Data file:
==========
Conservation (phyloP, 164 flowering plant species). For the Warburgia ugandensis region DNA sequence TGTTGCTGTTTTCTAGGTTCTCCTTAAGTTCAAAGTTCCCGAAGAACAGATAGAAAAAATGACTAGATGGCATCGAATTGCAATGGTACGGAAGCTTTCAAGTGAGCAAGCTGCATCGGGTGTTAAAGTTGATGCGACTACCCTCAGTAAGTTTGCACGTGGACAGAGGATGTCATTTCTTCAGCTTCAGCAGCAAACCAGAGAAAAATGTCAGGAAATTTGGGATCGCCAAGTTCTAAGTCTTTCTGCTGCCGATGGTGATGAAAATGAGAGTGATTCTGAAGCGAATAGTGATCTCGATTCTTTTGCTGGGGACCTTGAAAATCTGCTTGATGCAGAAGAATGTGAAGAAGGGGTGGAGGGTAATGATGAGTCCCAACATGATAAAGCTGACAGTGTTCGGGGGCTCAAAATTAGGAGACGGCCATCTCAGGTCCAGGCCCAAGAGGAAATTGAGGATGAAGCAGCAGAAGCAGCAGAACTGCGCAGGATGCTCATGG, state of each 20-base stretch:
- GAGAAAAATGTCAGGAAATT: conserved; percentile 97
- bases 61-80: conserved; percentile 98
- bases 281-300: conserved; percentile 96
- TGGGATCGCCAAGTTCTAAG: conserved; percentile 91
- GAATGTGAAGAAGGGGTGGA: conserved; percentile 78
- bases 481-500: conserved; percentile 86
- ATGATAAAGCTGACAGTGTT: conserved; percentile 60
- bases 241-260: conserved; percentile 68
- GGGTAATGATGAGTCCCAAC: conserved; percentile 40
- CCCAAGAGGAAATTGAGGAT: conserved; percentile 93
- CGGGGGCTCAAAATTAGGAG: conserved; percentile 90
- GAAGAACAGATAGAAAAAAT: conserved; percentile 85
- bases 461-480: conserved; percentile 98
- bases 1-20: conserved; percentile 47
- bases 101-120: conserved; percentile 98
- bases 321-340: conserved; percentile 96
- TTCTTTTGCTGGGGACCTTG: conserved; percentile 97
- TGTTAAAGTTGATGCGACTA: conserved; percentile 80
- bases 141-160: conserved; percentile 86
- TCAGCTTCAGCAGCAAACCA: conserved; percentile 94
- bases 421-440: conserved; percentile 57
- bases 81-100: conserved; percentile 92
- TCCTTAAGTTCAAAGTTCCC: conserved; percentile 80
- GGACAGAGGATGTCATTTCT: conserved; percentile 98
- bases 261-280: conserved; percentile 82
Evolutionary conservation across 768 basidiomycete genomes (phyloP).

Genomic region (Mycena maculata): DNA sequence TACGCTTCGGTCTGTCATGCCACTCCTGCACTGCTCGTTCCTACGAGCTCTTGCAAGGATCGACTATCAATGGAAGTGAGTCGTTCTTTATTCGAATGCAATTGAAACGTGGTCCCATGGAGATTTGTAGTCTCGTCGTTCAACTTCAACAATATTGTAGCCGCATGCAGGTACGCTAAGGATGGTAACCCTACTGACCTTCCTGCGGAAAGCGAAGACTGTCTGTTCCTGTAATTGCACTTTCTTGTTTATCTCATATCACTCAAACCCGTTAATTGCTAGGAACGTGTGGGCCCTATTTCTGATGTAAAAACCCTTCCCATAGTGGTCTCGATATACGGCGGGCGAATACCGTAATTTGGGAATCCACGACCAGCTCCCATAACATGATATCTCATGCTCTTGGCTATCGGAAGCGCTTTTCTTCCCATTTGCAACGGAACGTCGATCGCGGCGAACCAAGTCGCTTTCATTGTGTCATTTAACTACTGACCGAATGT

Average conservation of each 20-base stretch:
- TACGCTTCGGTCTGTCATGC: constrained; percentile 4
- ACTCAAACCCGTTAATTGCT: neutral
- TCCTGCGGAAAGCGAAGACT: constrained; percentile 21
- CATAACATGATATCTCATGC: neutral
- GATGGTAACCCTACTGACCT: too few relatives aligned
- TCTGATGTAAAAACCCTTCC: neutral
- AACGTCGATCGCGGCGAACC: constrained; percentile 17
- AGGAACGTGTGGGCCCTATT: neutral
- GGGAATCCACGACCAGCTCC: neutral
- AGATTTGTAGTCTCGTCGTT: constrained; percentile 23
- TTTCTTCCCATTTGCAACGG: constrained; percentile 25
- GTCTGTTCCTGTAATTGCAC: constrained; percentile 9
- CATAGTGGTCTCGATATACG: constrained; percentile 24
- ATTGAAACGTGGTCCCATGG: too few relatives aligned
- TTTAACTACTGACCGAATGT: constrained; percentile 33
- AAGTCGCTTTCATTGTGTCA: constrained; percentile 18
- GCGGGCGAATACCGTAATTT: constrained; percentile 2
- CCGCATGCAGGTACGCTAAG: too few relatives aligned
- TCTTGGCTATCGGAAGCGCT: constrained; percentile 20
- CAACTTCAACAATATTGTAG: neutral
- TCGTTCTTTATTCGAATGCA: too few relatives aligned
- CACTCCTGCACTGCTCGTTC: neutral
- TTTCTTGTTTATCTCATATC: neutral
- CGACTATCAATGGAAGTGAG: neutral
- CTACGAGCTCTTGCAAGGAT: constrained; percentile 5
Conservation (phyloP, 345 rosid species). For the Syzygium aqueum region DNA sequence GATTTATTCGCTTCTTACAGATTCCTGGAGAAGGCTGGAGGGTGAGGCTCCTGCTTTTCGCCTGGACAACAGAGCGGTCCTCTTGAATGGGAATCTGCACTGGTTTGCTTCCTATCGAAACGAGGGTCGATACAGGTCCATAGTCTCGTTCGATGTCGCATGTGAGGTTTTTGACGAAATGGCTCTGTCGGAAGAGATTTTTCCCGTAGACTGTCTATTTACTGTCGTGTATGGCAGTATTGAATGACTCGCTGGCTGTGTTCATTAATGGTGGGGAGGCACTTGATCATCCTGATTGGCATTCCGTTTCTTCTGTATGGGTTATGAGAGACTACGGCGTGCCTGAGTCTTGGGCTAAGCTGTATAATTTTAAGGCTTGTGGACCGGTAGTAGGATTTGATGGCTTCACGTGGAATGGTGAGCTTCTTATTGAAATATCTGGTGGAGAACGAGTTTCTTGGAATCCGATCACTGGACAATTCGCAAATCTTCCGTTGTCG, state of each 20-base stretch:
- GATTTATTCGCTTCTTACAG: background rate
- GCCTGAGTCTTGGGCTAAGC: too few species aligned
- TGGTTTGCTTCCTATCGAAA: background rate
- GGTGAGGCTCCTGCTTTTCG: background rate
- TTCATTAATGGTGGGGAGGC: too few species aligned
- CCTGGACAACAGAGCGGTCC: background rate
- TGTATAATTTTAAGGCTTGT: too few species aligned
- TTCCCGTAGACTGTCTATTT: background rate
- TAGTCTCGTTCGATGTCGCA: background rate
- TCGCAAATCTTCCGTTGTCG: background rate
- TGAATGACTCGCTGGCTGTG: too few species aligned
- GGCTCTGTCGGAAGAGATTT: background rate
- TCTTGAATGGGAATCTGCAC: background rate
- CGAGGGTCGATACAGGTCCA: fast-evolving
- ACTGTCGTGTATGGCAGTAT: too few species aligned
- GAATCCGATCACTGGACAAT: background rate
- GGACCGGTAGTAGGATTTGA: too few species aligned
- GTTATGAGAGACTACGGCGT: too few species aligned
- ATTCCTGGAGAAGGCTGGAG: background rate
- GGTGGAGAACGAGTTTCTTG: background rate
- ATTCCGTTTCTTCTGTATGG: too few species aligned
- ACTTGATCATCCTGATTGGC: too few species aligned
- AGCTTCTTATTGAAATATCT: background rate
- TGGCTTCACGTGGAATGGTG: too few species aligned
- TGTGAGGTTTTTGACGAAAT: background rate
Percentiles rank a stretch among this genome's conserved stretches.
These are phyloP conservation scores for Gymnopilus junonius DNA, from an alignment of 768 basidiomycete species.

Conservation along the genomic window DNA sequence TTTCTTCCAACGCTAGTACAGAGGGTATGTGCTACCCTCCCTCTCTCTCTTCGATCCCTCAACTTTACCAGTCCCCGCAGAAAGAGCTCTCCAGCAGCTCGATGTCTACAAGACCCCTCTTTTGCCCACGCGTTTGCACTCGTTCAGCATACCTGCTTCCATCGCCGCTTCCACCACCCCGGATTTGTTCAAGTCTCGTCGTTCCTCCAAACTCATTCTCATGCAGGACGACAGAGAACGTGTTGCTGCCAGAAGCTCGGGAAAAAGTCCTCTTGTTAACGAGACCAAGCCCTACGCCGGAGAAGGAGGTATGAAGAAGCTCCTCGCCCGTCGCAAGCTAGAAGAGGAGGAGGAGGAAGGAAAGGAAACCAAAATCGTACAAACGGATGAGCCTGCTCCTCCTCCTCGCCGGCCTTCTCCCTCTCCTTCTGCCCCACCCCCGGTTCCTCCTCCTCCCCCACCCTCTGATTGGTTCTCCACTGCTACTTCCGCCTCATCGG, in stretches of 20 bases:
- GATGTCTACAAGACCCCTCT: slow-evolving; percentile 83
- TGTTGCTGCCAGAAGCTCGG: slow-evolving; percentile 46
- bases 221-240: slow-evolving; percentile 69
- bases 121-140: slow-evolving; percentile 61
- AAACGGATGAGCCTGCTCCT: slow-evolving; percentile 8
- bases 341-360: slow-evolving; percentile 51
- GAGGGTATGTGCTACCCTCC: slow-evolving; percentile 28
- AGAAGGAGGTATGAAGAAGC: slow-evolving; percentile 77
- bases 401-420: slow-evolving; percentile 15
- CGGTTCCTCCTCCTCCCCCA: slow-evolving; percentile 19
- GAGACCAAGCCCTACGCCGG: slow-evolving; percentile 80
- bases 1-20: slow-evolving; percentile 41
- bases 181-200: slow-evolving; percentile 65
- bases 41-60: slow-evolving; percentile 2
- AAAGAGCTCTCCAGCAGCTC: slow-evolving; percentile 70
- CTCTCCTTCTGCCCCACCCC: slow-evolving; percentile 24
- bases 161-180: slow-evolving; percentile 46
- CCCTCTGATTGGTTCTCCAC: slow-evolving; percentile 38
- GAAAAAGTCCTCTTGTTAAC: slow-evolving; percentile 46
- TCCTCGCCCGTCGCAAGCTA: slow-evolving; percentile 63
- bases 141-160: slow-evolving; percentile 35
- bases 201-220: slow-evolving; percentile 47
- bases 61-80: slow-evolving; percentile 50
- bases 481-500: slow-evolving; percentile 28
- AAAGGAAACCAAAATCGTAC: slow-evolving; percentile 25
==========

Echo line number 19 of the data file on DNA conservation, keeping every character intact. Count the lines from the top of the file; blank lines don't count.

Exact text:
- TGTTAAAGTTGATGCGACTA: conserved; percentile 80